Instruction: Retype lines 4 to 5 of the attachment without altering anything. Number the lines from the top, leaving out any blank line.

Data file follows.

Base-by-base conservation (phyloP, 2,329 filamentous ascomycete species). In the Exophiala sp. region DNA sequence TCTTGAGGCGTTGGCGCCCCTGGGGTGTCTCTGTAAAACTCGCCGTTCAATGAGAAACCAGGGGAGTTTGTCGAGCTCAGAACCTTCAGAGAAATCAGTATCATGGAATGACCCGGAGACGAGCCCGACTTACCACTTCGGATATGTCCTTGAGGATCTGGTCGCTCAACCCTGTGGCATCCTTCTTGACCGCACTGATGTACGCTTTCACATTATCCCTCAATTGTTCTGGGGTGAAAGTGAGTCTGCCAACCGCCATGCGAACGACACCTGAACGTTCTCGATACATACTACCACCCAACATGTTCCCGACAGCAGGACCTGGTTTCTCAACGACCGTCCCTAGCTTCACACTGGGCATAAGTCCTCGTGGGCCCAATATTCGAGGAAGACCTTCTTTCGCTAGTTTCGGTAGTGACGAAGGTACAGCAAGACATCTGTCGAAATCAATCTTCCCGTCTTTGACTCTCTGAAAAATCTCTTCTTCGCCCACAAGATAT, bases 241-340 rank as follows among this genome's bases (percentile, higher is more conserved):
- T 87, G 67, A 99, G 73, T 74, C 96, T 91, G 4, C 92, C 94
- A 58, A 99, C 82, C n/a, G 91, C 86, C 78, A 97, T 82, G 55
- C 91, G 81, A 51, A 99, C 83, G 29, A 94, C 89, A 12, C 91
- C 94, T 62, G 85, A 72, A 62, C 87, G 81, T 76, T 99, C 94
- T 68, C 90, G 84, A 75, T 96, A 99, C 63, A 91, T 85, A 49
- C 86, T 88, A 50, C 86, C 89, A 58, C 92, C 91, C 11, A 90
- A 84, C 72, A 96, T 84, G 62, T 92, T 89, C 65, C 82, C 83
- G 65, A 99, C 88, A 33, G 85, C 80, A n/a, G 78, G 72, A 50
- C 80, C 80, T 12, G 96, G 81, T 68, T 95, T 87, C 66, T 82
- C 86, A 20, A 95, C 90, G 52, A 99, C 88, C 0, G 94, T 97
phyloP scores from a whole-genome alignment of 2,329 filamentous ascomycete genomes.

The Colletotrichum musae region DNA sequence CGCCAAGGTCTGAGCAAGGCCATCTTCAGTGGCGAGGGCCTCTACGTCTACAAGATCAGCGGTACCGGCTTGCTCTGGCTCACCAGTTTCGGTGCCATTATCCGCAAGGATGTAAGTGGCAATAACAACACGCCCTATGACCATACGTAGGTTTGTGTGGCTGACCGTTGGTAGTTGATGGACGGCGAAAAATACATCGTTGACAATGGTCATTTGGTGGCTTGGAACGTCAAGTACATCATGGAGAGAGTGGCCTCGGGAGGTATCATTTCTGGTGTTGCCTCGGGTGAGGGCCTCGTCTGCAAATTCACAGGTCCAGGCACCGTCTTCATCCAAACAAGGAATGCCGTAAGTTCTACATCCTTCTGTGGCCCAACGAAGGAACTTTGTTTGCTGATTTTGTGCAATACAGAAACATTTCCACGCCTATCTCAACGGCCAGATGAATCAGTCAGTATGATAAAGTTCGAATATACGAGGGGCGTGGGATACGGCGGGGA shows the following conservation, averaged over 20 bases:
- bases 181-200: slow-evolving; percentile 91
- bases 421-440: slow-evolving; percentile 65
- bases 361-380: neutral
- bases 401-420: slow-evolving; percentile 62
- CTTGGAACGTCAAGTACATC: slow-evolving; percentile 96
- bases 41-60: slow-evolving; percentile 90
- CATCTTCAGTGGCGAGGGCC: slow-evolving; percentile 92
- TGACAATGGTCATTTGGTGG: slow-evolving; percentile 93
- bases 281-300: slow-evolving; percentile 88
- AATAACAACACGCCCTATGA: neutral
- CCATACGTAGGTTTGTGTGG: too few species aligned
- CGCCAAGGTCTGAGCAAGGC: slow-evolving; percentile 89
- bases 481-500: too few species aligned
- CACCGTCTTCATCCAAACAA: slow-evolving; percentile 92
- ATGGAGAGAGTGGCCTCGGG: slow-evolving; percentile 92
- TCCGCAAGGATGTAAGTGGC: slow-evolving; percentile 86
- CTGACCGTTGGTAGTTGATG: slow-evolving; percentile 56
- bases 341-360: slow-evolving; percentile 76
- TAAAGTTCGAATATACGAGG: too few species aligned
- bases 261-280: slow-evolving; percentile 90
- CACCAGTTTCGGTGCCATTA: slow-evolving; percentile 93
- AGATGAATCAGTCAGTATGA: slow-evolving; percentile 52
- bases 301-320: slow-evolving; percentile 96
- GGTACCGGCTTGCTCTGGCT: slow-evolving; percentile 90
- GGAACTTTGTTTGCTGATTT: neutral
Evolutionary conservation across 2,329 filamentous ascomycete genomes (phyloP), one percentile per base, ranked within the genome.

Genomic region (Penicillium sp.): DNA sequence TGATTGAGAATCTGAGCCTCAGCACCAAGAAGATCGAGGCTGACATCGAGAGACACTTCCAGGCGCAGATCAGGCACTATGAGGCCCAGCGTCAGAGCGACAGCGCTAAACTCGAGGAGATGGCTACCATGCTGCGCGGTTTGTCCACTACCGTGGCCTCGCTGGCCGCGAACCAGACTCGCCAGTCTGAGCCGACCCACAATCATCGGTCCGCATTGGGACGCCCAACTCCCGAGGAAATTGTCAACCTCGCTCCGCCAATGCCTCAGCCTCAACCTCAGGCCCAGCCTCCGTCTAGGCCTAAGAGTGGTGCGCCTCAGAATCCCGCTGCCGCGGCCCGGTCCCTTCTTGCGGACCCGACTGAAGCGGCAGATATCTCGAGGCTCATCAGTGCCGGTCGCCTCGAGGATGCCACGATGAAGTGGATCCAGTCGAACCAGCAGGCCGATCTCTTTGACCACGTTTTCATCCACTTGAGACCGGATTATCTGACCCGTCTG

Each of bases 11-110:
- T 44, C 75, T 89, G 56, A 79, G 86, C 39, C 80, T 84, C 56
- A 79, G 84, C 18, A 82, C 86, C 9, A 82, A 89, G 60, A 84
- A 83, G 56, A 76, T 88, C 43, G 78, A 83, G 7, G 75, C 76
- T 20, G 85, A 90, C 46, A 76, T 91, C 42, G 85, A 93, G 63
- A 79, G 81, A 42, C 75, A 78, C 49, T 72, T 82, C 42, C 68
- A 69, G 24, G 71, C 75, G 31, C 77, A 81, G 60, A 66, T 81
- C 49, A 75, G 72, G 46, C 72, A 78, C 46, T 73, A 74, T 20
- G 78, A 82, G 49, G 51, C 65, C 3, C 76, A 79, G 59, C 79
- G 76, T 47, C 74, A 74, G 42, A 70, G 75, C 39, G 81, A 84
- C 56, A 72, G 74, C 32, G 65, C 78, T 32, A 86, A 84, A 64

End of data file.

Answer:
- C 91, G 81, A 51, A 99, C 83, G 29, A 94, C 89, A 12, C 91
- C 94, T 62, G 85, A 72, A 62, C 87, G 81, T 76, T 99, C 94